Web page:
There was, however, a hint of relief in the camp of the Giro organizers as they had feared that such a wearer of the pink jersey might have to be excluded in the middle of the race. Rasmussen has been cleared of his three violations of the anti-doping whereabouts rules by the Danish cycling federation, but the UCI has appealed the verdict and...
Team time trial win puts Navardauskas in maglia rosa
Stage 4 of the Giro d'Italia was a momentous day for Garmin-Barracuda as the US-based ProTeam proved its team time trial might in Verona. Not only did the team win the stage, but 24-year-old Lithuanian Ramunas Navardauskas earned the leader's maglia rosa after the BMC Racing Team of overnight leader Taylor Phinney finished 31 seconds back in 10th place.
Garmin-Barracuda's Jack Bauer spoke to Cyclingnews after the stage win.
"It's an amazing feeling. We came here to win," Bauer said. "We always put such a lot into the event, the team time trial.
"To come off and win by such a margin is a fantastic feeling. And also to put Ramunas into the pink jersey is fantastic for the team."
The 27-year-old New Zealander also spoke about teammate Alex Rasmussen, who was highest placed on general classification amongst the Garmin-Barracuda team entering the stage but was dropped on the climb, and the team's efforts over the final 15km which cinched the stage win and pink jersey.
Lithuanian in maglia rosa after team time trial victory
Ramunas Navardauskas has been nicknamed "The Honey Badger" by his Garmin-Barracuda teammate Dave Zabriskie - and the 1.9m tall Lithuanian certainly acted like the proverbially tenacious animal on Wednesday when he fought tooth and nail not to lose contact with his teammates in the closing kilometres of the Giro d'Italia's team time trial. And with a pink jersey at stake, who could blame him for being so determined?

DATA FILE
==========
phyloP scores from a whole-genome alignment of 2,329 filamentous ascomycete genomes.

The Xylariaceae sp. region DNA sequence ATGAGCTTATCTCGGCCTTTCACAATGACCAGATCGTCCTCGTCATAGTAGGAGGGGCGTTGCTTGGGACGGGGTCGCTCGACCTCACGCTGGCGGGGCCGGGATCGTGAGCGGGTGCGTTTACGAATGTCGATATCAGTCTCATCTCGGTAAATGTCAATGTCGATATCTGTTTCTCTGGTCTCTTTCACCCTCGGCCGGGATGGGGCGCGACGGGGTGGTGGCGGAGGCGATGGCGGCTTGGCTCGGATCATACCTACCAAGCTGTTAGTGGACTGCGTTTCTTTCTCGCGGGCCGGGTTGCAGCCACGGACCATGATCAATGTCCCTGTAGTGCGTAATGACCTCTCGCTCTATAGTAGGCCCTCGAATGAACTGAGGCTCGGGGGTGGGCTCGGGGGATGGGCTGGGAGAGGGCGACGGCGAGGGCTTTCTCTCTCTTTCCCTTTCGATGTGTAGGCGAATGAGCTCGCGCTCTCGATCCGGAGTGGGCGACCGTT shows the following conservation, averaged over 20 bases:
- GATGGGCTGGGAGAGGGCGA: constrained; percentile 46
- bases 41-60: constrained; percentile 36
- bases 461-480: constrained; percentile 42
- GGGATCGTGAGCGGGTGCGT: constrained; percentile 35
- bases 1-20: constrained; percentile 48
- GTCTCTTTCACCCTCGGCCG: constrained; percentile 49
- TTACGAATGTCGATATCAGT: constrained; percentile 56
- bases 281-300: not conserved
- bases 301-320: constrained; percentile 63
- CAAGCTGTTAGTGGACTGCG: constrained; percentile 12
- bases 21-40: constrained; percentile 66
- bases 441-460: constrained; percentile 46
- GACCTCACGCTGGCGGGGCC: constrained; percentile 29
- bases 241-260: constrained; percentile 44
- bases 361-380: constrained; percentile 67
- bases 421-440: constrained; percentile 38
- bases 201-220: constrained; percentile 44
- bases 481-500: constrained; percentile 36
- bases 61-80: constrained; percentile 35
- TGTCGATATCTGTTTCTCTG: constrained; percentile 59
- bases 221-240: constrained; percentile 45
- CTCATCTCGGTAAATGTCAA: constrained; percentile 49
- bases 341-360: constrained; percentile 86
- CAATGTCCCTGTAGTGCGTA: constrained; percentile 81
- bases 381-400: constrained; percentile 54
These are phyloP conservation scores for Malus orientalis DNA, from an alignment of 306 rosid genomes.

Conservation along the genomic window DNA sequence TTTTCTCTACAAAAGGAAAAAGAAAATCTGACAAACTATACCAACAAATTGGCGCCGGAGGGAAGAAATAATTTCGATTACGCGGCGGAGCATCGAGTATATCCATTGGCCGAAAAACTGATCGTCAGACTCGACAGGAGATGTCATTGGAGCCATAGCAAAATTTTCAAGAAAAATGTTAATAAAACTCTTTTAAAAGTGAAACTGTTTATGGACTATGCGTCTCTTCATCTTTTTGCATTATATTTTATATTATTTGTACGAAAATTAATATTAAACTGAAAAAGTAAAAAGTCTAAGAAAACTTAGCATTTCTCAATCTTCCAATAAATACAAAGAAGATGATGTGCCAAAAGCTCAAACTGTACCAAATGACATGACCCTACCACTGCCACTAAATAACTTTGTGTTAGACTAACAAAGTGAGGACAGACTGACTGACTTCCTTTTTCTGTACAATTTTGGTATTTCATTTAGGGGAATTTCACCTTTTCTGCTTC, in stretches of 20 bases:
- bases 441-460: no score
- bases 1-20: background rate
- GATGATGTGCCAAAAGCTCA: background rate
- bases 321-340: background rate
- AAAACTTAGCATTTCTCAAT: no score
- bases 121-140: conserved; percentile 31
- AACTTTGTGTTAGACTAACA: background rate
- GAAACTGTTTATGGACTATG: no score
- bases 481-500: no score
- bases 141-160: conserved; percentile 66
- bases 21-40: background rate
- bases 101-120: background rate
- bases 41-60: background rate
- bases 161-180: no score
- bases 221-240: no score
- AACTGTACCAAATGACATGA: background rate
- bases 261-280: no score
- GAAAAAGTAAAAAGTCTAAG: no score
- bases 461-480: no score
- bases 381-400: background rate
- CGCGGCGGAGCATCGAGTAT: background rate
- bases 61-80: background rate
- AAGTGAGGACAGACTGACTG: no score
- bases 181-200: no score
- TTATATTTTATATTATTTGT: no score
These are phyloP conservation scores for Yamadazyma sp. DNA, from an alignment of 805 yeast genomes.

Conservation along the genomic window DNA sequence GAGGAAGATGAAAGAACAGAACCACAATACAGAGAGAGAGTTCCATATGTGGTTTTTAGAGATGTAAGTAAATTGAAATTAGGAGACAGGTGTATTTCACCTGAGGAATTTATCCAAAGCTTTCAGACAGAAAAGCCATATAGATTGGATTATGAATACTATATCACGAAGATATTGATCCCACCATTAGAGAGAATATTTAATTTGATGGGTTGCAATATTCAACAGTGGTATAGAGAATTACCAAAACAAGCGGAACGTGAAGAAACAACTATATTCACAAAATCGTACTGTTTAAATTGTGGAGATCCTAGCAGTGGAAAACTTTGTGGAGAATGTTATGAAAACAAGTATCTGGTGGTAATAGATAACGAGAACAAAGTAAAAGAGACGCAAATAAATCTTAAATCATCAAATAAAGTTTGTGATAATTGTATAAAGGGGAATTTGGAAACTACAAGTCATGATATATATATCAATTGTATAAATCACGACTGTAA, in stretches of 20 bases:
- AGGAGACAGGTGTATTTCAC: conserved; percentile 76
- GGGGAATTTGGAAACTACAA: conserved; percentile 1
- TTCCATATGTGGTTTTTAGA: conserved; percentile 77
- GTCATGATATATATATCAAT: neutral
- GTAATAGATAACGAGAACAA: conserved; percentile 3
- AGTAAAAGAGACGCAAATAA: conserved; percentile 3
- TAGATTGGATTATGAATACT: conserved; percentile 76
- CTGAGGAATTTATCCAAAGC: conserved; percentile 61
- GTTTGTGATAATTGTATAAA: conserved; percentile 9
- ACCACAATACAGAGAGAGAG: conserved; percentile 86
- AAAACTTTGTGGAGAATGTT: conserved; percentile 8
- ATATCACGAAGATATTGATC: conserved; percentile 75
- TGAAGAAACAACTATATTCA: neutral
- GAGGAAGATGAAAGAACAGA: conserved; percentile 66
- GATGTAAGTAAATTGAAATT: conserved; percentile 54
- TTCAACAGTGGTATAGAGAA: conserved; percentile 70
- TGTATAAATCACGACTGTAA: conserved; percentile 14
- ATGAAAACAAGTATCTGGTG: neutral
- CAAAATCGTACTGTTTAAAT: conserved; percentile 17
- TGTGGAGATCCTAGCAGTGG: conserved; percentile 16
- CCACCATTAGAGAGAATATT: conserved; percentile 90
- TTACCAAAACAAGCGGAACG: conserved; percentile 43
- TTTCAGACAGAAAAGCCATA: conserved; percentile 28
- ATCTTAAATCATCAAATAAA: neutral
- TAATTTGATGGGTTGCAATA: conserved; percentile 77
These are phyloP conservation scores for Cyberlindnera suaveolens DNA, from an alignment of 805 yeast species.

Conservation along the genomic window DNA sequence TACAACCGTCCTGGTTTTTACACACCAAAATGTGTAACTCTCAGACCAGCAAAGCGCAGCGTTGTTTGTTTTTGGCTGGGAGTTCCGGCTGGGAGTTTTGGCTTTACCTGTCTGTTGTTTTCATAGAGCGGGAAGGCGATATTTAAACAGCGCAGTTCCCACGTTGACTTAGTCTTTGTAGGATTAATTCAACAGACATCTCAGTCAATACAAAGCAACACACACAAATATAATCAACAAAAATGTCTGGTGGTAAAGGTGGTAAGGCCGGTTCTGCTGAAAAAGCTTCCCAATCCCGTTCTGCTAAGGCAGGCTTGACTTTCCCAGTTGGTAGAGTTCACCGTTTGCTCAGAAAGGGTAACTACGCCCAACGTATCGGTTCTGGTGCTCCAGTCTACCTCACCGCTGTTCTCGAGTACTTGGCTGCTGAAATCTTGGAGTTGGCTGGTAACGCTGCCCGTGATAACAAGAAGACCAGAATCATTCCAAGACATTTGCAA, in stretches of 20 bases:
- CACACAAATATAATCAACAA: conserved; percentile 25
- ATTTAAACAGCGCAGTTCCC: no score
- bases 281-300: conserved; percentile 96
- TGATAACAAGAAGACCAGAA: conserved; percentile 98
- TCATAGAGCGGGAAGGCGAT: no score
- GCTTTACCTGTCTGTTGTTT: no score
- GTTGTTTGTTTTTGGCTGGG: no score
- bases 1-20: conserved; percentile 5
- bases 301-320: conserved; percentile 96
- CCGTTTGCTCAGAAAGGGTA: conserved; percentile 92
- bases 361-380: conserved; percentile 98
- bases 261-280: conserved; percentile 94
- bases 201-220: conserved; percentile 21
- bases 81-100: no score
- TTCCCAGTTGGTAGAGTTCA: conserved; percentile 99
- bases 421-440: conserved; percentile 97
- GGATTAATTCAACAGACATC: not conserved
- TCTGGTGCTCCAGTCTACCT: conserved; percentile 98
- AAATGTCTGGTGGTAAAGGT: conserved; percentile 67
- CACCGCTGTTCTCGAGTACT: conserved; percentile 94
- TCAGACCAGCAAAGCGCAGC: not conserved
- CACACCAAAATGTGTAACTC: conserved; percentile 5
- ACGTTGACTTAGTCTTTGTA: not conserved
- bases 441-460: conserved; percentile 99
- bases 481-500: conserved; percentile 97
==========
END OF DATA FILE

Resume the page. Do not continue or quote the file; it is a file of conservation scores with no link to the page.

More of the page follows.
"I was going really deep in the last part of the course," Navardauskas told reporters in his post-race press conference. "I knew if I stayed within their time I could get the jersey and the gap kept on opening. But the team was trying hard, and we managed to stayed together. It was impressive how hard they were trying."
Just like in 2008, when the same team (then known as Slipstream-Chipotle) took the team time trial win in Palermo, a pink jersey was at stake. Four years ago it went to Christian Vande Velde, also part of Wednesday's winning team, and fourth across the line in Verona.
Navardauskas's sixth place, though, in the opening short time trial in Denmark, meant that after Alex Rasmussen, third in Herning, was dropped mid-way on Wednesday's team time trial, the Lithuanian was next in line for the Giro throne.
"I'm not usually so bad in team time trials," Navardauskas said - and in fact he rode his first Tour in 2011 as a first year pro last year partly for that reason, a gamble that paid off when Garmin won.
"But with Alex there, too, we both had a chance of getting the pink jersey. So I did everything I could to help him and thought that even if he finished ahead of me, if I stayed with the team I would have a chance of getting the...